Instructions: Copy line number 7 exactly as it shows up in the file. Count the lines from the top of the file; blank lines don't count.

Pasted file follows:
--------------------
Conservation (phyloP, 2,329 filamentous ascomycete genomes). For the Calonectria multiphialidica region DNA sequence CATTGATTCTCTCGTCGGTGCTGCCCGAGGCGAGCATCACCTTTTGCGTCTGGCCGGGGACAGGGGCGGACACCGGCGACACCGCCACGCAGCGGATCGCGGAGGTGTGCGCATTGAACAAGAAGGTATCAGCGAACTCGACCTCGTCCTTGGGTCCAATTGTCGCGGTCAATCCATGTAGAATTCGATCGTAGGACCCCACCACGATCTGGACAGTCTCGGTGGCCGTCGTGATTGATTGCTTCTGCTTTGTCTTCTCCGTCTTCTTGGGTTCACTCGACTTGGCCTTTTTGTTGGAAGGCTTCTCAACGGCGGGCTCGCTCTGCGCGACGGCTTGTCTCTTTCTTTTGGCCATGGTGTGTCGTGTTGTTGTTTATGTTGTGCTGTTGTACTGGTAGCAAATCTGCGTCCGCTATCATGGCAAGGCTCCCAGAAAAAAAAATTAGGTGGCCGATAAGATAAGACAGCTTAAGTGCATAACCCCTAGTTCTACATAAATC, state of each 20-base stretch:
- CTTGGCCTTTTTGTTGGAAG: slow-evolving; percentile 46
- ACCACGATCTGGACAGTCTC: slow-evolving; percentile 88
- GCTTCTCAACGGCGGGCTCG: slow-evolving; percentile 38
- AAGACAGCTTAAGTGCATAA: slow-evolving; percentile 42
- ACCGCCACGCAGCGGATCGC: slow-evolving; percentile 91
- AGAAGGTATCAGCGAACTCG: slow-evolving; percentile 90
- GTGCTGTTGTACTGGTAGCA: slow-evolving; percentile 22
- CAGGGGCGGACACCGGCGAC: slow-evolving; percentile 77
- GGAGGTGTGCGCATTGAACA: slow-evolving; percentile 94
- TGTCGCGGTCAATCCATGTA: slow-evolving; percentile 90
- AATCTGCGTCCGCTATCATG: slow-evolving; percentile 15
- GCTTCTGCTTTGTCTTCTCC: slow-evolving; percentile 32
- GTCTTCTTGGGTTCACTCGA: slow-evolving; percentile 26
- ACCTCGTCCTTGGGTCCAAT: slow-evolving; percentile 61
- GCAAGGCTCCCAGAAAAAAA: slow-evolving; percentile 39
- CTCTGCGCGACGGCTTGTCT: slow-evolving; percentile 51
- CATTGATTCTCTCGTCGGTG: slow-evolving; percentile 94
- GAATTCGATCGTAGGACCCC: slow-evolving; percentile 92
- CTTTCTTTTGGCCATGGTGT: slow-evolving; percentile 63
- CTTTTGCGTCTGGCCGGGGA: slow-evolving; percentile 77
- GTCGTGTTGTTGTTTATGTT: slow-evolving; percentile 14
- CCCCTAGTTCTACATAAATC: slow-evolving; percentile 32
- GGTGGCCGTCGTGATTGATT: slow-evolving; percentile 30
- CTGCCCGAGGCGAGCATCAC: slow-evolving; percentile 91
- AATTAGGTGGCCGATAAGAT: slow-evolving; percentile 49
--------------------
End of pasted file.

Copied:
- AGAAGGTATCAGCGAACTCG: slow-evolving; percentile 90